|Volume 18, Number 4||The CPSR Newsletter||Fall 2000|
|Annual Meeting Notes||
By law, 501(c)(3) membership organizations must hold a meeting once a year to discuss the state of the organization and to plan for the year ahead. Traditionally, our official annual meeting is held the day after the conference portion of the Annual Meeting weekend. This year we had one of the most productive discussions I've ever attended.
- Coralee Whitcomb
The State of CPSR
CPSR President Coralee Whitcomb opened with a summary of how we fared in the past year.
Coralee stated that his is a new era for CPSR. She became president two Julys ago at what was a tough time for CPSR. We were out of money and we did not know if we were going to survive. We did survive. We now have money in the bank and in the reserve account. We revived the news letter and we started PING as a paper vehicle.
We never had a means to let people know what is happening. Our newsletter was research material. We have now published two issues of PING and we have had a great response. Dara O'Neal and Susan Evoy were responsible for getting PING out.
We had a wildly successful DIAC conference in Seattle. It was one of which we are very proud. We also will have a PDC, an event which occurs every two years. PDC does their own organizing and they are always very successful. We make a number of efforts to try to include others. We have tried to take steps in every case to be better at communications.
Coralee said that our name recognition is on the increase. She said that we are very happy about our current status. It wasn't until about 7 years ago that other organizations became involved in social responsibility issues pertaining to telecommunications. At that time, the increase in attention of the Clinton administration drew other groups, including the ACLU and EPIC, into the fray. Before that time, when someone needed a quote they came to us.
Now we have to move ourselves into a different role. To do this we need a bigger membership and other things to more clearly define who we are. We have the wherewithal to do new program work.
Membership Committee Chair Netiva Caftori asked if we could go around the room and identify ourselves. This is what I heard:
Lawrence Interested in war and peace. He said that he wanted to write a letter to every high tech executive suggesting that we give every Palestinian a pc and access to the Internet.
Christy Lives in Yorktown, Va. She works for a small college in Florida which has branches on military bases. She is also chair of the American Library Association Privacy Committee. She noted that she has been working on privacy for a long time. Christy also wondered why UCITA did not come up because of the terrible law that came up in Australia.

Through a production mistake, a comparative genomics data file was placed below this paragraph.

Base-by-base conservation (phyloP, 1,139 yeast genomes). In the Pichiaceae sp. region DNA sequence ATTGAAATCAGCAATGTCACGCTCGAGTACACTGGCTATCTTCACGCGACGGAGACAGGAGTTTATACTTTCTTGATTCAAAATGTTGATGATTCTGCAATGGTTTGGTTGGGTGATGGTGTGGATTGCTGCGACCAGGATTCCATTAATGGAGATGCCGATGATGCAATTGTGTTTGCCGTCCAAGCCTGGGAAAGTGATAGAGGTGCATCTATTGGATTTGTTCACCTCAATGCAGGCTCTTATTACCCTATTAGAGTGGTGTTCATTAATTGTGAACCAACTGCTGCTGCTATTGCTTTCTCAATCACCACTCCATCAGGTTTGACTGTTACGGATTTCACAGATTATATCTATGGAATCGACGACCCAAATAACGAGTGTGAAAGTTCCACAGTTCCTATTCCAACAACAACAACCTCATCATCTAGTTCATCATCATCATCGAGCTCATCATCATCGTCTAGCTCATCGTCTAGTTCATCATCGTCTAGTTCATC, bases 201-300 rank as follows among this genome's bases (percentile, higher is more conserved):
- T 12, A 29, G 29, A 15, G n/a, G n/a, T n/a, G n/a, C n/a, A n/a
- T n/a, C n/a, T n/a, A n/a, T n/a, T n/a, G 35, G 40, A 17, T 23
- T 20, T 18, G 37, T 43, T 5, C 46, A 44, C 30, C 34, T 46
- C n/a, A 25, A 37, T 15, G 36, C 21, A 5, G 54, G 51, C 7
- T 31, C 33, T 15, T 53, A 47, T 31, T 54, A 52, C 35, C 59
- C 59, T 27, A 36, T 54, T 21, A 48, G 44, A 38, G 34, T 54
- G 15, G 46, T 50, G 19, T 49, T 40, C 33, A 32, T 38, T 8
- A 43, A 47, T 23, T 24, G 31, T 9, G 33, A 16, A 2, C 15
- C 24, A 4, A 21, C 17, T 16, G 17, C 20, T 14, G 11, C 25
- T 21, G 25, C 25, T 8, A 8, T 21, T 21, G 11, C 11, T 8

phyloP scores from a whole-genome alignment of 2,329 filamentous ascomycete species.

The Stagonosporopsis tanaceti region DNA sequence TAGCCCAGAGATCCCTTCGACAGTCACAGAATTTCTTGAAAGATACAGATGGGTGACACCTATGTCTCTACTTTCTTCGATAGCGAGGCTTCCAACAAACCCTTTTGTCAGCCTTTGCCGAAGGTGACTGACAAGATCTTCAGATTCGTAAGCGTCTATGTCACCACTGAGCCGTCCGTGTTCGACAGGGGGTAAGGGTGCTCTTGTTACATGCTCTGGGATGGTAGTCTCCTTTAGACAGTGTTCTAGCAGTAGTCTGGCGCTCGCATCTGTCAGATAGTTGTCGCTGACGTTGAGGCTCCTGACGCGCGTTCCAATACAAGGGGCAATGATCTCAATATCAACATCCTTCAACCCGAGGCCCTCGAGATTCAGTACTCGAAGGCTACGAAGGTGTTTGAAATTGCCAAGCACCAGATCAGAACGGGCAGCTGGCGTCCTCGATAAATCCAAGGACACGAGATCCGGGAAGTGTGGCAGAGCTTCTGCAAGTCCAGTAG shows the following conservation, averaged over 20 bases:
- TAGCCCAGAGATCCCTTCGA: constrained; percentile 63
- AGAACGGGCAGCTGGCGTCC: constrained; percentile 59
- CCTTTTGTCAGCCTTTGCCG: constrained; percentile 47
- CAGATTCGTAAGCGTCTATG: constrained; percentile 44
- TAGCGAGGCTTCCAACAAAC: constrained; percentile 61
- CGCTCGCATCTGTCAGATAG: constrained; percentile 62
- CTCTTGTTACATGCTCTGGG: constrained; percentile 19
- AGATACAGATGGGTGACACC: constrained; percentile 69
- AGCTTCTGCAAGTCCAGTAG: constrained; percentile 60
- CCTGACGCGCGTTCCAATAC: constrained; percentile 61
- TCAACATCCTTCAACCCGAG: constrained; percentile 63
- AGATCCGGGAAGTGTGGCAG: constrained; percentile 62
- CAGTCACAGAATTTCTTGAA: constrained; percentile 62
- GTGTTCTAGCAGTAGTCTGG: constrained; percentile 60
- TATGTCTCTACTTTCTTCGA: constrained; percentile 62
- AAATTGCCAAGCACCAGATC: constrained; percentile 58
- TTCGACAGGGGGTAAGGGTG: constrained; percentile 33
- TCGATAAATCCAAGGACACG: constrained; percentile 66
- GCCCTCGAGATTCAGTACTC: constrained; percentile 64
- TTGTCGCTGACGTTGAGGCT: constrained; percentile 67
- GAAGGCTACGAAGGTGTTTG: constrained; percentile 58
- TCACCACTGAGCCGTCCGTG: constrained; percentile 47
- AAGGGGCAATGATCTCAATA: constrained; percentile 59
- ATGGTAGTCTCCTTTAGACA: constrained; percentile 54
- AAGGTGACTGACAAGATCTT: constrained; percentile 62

Steve Works at U of Penn working on info security as an employee. He is interested in privacy and weapons and peace.
Mark Went to UC Berkeley School of Information Management and Systems. Now he is working as a librarian at a medical school. He is very much interested in privacy and also in using the Internet for organizing.
Robert A cognitive psychologist and now Dean of Social Sciences. He is interested in enlightening the academic community on the importance of privacy.
YJ from Korea. She said it is unnatural for them to think about privacy in Asia so she is interested in what we think here. She has been working in an Asian Internet community. How can we help people who do not speak English to get on the net? She also wanted to respond to the ICANN activity. At the moment she is living in Singapore.
Ashok Introduced himself as VP of International Marketing at Brightmail.
Dave From Disappearing Inc. Looking at how changes in media affect communications.
John Now working at AT&T labs. He does software systems engineering for IT base services. He has had a continuing interest in social issues. He read 1984 in 1964 and it had a great effect on him. He has a long standing interest in how to keep computers from being used against the everyman. He was quite impressed with the weekend.
Kwami Works for African IT Reservations and Conferences. He is an IT generalist and writes for several journals. He has also worked on IT in government and written several policies for Ghana. Netiva mentioned that we have 8 members in Africa and this time the Board should approve the formation of a chapter in Ghana.
Mike Located in DC. Chief Privacy Officer in a company providing ultra security in B2B space. Has been a member for several years.
EB With Global Network Practices. He works with Mike above. They provide ultrasecure plumbing.
Larry They have wired schools all over Harlem and the Bronx. NY State is requiring, as a condition for licensing, that teachers be able to make use of the Internet. About 20% of his time is spent helping to create curricula that aid teachers in teaching kids. How do you tell your ten year old kid about privacy?